It’s about the ven diagram. Take what you love, overlay it with what the industry is looking for, and look for common ground. It’s similar to courting a potential mate. You should always be yourself because if you’re fake, and they accept you, you’ll have to be that fake person for the rest of your life to keep them and that will eventually eat you up from the inside. If I don’t make music that people want to hear, I’ll never accomplish my dreams, but if I make music that doesn’t truly resonate with me and I’m forced to play it over and over at gigs and put on a fake smile, it would take away everything that has kept me in it for so long and tarnish the things I earned with that effort. It can be hard. I can’t even count the number of times I’ve been told “We’re looking for House Music but something that nobody else has done before not a carbon copy of DJ XYZ,” but when they hear my music they say, “it’s not enough like DJ XYZ and I’m not sure who we’d market it to.” This game is not for the weak-willed or thin-skinned.
Could you give us a sneak peek into any exciting projects or collaborations that you have in the works, or perhaps a dream collaboration you would love to pursue in the future?
Gladly. This year I’ll be putting out a collaboration with a man I respect a lot. Vic Lavender and I started the collab a few years ago before everything…. And just recently reconnected. He’s killing the game right now and has been super busy growing his label and his brand and he is always in the studio putting out more music than most. Look him up if you like deep house. I’m about to finish up a song with an amazing singer, GoldGrrl, from Panama that will be coming out on my friend DJ Jes’s label Fresaca later this year. I have a remix I did for a band called Bootleg Contraband coming out in a few months and very soon I have a song being released on Quantize Records (DJ Spen) with a remix by Micfreak who heads up one of Spens Imprints called Qu3. As far as dream collaborations, I’m not sure I’ve earned the right to have that dream yet, but I’m working hard and one day I will.
Looking back at all the performances and shows you’ve had so far, is there one that stands out as the most memorable or significant to you?
I can say without a doubt that closing the biggest dance music festival in Chicago, Spring Awakening Festival in 2019. I played in the Electric Beach dome sponsored by Corona (no relation) with my friend Tomcat on live trumpet. It was my birthday and closing out the whole festival with all of my friends kicking up sand (yes they set up an entire beach with air conditioning! Props to the Electric Beach crew!) was something I’ll never forget. It was a close tie to my set later that year at the Amsterdam Dance event which ended up getting me signed to an awesome label with some of my favorite producers actively putting out music on it. So amazing, but that’s a whole other long story and I fear I’ve talked your ears off already.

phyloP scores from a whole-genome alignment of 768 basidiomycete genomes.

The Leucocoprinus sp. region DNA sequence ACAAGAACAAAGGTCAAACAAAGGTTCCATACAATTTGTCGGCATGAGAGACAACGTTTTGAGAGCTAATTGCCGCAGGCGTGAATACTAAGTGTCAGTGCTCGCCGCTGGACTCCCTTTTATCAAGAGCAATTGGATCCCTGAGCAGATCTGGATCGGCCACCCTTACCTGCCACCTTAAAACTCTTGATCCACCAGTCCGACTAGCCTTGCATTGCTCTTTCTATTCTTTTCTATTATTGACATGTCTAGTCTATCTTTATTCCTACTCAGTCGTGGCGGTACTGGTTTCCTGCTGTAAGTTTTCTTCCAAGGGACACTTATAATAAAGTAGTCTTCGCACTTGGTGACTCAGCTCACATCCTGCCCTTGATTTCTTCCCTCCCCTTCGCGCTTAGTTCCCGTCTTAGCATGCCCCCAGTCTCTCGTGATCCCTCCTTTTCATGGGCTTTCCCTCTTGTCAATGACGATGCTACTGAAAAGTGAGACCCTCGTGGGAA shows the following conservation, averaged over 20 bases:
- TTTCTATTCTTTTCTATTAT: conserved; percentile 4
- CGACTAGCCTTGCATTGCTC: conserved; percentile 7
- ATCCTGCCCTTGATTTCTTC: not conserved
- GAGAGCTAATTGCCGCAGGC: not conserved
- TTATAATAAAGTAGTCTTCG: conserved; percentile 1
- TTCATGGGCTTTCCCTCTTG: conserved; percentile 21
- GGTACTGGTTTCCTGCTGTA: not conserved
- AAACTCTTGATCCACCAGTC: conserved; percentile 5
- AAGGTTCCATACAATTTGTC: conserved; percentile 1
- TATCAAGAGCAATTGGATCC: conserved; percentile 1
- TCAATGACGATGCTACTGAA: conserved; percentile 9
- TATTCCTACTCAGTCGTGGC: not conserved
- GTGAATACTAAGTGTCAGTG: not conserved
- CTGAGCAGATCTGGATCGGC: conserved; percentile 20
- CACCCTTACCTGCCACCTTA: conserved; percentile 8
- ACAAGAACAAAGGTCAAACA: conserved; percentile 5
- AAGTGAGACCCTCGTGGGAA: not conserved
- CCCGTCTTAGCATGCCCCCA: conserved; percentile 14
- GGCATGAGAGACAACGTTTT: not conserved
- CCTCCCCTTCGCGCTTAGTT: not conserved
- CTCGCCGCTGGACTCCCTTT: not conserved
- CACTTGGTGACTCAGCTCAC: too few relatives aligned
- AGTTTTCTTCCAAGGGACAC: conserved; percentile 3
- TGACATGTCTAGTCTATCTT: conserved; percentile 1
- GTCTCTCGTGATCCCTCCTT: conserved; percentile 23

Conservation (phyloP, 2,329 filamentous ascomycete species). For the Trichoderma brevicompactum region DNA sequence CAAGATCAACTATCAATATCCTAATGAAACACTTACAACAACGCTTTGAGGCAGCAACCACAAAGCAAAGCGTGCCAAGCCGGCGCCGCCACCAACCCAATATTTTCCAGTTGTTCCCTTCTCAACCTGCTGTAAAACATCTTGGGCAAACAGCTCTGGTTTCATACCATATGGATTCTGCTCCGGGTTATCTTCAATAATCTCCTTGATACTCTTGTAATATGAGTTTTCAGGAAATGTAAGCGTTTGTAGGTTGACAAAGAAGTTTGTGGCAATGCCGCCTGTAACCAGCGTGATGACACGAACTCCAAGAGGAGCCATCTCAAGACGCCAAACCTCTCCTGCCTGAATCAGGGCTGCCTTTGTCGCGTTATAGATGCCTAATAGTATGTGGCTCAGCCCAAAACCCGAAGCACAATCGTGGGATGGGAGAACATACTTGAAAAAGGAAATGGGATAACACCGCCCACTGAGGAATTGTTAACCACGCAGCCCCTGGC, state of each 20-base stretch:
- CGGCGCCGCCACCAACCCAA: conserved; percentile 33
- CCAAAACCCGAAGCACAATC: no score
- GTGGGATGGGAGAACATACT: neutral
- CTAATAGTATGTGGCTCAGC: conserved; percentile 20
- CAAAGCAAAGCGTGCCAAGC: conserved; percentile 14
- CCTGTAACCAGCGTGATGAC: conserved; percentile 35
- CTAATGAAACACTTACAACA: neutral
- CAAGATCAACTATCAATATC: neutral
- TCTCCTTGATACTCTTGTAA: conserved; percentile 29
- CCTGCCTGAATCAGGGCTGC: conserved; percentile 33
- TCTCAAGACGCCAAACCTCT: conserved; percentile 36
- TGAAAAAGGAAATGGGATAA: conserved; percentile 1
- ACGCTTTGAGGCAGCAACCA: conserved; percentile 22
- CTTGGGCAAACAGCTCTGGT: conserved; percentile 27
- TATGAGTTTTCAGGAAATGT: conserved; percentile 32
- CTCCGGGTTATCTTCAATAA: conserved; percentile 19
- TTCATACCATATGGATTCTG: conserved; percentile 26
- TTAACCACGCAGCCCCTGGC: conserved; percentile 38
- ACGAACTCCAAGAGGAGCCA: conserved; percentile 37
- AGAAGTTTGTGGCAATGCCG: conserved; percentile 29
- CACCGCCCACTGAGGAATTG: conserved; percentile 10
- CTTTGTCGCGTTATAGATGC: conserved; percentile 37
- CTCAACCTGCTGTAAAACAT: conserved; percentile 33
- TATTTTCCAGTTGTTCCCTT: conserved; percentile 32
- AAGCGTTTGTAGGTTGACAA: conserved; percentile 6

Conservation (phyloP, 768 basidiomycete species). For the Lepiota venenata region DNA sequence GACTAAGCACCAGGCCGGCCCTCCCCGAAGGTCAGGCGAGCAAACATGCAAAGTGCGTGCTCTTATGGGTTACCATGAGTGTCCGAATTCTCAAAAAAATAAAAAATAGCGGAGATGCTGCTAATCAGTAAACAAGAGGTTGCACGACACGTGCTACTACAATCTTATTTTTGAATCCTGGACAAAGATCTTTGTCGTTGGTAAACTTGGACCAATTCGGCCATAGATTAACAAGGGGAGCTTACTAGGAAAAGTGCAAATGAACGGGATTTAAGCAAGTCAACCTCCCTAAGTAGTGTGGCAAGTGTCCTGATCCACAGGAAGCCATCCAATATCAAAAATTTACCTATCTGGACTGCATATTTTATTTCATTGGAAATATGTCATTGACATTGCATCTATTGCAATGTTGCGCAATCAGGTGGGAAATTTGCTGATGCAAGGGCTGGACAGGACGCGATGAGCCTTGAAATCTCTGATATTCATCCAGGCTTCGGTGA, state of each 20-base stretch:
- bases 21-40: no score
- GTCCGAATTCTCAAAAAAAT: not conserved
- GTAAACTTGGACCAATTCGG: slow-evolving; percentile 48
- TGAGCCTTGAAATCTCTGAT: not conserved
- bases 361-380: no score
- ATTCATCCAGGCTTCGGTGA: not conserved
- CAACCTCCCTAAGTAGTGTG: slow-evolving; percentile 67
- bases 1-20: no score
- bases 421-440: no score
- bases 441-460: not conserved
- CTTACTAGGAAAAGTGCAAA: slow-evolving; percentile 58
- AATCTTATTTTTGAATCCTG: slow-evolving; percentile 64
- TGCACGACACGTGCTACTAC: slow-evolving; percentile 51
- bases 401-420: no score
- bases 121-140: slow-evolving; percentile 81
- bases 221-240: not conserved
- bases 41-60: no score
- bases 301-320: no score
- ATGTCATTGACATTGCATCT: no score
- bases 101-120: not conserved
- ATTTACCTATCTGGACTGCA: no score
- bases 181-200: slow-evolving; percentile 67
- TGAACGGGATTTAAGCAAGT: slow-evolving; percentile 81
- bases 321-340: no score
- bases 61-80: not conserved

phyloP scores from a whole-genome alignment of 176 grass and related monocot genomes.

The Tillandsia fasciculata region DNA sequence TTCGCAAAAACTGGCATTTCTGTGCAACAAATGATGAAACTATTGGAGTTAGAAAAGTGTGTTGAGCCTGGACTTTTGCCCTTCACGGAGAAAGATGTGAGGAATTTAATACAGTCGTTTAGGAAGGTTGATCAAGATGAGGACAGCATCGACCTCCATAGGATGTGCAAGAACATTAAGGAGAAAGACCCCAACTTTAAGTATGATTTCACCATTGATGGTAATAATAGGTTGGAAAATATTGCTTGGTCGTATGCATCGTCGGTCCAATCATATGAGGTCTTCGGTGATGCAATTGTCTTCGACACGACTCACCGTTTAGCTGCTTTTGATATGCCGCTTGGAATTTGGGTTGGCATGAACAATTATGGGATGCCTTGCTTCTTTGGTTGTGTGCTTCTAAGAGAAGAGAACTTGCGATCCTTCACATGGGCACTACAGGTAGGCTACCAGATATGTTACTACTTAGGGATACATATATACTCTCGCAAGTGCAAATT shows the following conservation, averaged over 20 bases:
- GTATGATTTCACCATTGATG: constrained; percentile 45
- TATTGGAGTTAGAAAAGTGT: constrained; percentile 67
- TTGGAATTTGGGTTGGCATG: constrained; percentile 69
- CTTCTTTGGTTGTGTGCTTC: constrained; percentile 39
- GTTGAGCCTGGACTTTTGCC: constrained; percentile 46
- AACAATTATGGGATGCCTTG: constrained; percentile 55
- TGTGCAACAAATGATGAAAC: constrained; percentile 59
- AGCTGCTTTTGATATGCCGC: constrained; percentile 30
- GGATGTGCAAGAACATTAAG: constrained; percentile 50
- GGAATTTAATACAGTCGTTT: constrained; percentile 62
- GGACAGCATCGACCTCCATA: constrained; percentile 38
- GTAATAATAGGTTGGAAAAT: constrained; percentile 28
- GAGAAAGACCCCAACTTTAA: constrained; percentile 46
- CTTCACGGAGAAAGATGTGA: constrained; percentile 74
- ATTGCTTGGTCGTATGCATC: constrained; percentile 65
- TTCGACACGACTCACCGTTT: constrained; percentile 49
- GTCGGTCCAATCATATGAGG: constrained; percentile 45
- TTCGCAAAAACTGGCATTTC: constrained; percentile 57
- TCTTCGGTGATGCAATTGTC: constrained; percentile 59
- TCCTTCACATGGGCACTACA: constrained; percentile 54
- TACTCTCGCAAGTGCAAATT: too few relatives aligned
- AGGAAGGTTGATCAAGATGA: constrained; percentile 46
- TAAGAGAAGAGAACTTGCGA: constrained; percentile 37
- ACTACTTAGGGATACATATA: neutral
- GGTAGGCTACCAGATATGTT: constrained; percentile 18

Creativity is a fickle thing and can sometimes be difficult to come by. How do you keep yourself motivated and inspired, especially when you find yourself facing a creative roadblock?
In all honesty, I don’t know that I’ve ever had a creative roadblock… if I tire of a song, I usually just start another one, and the next thing I know the sun is coming up again and I’ve been working all night on my new “favorite song” for the time being. My friends tell me to get out more though and a recent gig in Mexico showed me that some time away can really recharge my creative batteries in ways that I didn’t know I was lacking.
What advice would you offer to aspire musicians and producers looking to make their mark in the industry?
A lot of what I wrote above touches on it. Mostly it boils down to this. Make sure you’re enjoying every step of the process especially the music you’re making. If you’re not, and it seems to be a trend, take a step back and course correct. If you get to a point where you can’t go any further because you don’t have the aptitude for an aspect of the process like keyboard playing, social media, or promo, it’s up to you to work harder and find people who DO have that skill and find a way to bring value to them, collaborate, barter, get a second job and pay them if that’s the best arrangement you can get, but do what you can to keep the ball rolling. Be humble, be patient, and be grateful. I never really started noticing improvements in my skills as a songwriter until I cut way back on hanging out at bars and clubs all weekend. Defo support your homies and such, but being a true artist demands sacrifice and the biggest one is your time. After doing so, I found myself suddenly having the money for the tools I needed to compete at the level I was aiming for and I had brain cells left on Sunday to work for 12 hours on a song. Here’s the best advice I can give and I’ll leave it here. It’s not about who you know, it’s about how you know them. It is the relationships you build with the people that are in a position to grant you access that you should focus on. However, The people in these positions have a lot of people sucking up to them so if you want to do it right, it has to come from a place of genuine sincerity and common interest. It can’t be faked, so it’s important to try and build relationships with people you actually see a kindred spirit in, not just because you need something they have. Find a way to bring value to their life in a meaningful way and you’ll b surprised at what happens. I hope that helps.
As an artist, what do you see as the role of music in society and how do you aim to contribute to that through your work?
In my eyes, it has many roles, but the one I resonate with is to uplift people, cheer them up, make them dance, make them horny, be the soundtrack to an amazing experience, and maybe even inspire them to make some of their own.
Are there any non-musical influences or sources of inspiration that have a significant impact on your music and creative direction? Can you give us some examples?
Having logged over 4,000 hours in the studio since last February the one thing that’s really juiced me up is traveling. I love seeing new places and new cultures and exploring them.
Lastly, what can fans and followers expect from you in the near future and where do you see your music taking you in the next few years? Medium-long term goal is to start augmenting my DJ sets with live aspects such as me singing, playing some of the parts live and hopefully having some of my tribe join me up on stage.
Thanks again for your time and your support,
BUY NOW: https://linktr.ee/randalldean | https://www.traxsource.com/artist/279535/randall-dean